Anyone with dyno numbers??

Can anyone tell me what are the numbers for a good Wr?

No matter what kind of mods...some dynos can calculate the power available at the clutch as well as the rear wheel. I believe four strokes loose a lot of hp from the engine to the wheels. I`m going to dyno my Wr and would like to know what numbers are you guys getting with your mods or even stock. Some products sites have their own dynos but i believe they dyno their bikes with a road tire wich can make a bit of difference in the results.

Thanks a lot. :)

A month ago I dynoed my '03 WR450 Supermoto with altered jetting, pump gas and the Yamaha GYT-R Ti exhaust can at CAD Cycles (Dynojet #?) in Gaithersburg, MD. and posted 48hp.

I've since put in a YZ450 Exhaust cam, switched to Jardine full exhaust and will run VP Ultimate 4 on the next run, probably in a week or so. I'm expecting 50-52hp with the new changes and go-go fuel.

Those 48hp are shown at the wheels right? If so, did you had access to the clutch or crank numbers?

I was told that four strokes loose a lot of power from the engine to the wheel... :)

My Canadian 426 made 42HP stock and 45HP (at the wheel) with jetting, no lid and a Doma pipe. The real benefit of the pipe was through the mid-range - its up about 5HP from stock from 6500 to 8000 RPM. YZ timing is good for about another 2-3 HP on top judging by the seat of my pants.

Why would a 4-stroke "lose" more power through the drivetrain than any other type of motor? It would seem to

me that the power lost via the drivetrain is a function of its design and not really whether or not the motor is a 4-stroke or 2-stroke.

In other words if you took a 2-stroke motor and a 4-stroke motor and mounted them to the exact same drivetrain (clutch, tranmission, final drive) then the HP lost over the drivetrain would be the same. :)

Any experts care to comment?

48 was at the rear wheel.

Crank and Countershaft numbers will always be higher.

The crank turning all the gears in the transmission, through all that extra oil as well as the bearings and such before you get to the countershaft is just extra power-robbing drag.

Same thing from countershaft-to-rear wheel, chains are extra drag.

Same

Had the 2nd dyno run today with the following changes:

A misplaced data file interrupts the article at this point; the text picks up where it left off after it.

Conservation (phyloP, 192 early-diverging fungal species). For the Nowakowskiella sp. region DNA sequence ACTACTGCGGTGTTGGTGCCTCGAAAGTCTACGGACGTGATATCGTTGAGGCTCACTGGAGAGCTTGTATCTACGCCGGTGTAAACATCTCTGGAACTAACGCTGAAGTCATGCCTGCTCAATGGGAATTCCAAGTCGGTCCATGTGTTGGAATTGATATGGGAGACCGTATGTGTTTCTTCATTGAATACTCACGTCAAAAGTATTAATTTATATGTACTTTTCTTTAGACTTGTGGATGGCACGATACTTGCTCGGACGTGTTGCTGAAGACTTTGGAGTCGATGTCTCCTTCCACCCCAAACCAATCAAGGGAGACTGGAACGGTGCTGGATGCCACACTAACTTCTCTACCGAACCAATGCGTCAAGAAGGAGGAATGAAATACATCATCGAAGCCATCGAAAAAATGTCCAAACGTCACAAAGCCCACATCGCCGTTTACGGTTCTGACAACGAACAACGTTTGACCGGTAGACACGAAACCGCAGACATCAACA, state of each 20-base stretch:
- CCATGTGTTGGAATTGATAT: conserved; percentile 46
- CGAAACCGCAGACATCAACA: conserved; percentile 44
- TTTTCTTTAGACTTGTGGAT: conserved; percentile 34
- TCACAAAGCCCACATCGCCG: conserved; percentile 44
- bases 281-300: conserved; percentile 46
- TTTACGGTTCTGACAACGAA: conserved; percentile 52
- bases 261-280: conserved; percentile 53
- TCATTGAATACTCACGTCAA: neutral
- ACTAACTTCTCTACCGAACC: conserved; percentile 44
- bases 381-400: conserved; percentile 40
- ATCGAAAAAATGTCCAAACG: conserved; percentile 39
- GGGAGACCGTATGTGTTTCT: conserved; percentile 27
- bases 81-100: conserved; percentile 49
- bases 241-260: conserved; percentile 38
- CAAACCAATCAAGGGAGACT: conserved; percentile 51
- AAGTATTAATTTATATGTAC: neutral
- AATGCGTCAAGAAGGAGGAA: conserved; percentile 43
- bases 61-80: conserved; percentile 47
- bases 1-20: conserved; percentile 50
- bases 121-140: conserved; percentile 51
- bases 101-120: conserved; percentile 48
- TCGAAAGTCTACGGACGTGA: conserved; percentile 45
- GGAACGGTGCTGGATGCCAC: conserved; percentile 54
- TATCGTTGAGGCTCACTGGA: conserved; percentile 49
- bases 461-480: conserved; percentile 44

Jardine full exhaust, Yz Exhaust cam, VP Ult4 fuel=52.5hp

My airbox lid on the left is vented with 5 3/4" holes, we completely removed the airbox cover and gained another 1hp which puts it at 53.5hp up from 47.8.

One goof I made that could've cost me a hp or two was run 15/46 gearing the 2nd run, I had 15/52 on the first run. The dyno operator said that taller gearing would produce a lower HP number since the bike is trying to spin the drum faster than with shorter gearing. Ooops.

One goof I made that could've cost me a hp or two was run 15/46 gearing the 2nd run, I had 15/52 on the first run. The dyno operator said that taller gearing would produce a lower HP number since the bike is trying to spin the drum faster than with shorter gearing. Ooops.

This is strange! Isn't the dyno supposed to take also the speed/time/rpm in consideration, so that gearing do not change the results.

gearing will make no difference!

So you are saying it takes the same energy to spin that drum at 94mph as it does 106?

Or, for example, if you did a 3rd gear roll on with 15/46 vs 15/52 wouldn't it be easier for the bike to turn the shorter gearing?

Obviously changing the gearing doesn't give the bike more power. Where I goofed was not checking what gearing I used the first time so I could eliminate all variables. If the resistance on the drum increases as speed increases I would think it could affect the numbers.

Any dyno operators out there that can attest to whether altering gearing will change output numbers?

Had the 2nd dyno run today with the following changes:

Jardine full exhaust, Yz Exhaust cam, VP Ult4 fuel=52.5hp

My airbox lid on the left is vented with 5 3/4" holes, we completely removed the airbox cover and gained another 1hp which puts it at 53.5hp up from 47.8.

One goof I made that could've cost me a hp or two was run 15/46 gearing the 2nd run, I had 15/52 on the first run. The dyno operator said that taller gearing would produce a lower HP number since the bike is trying to spin the drum faster than with shorter gearing. Ooops.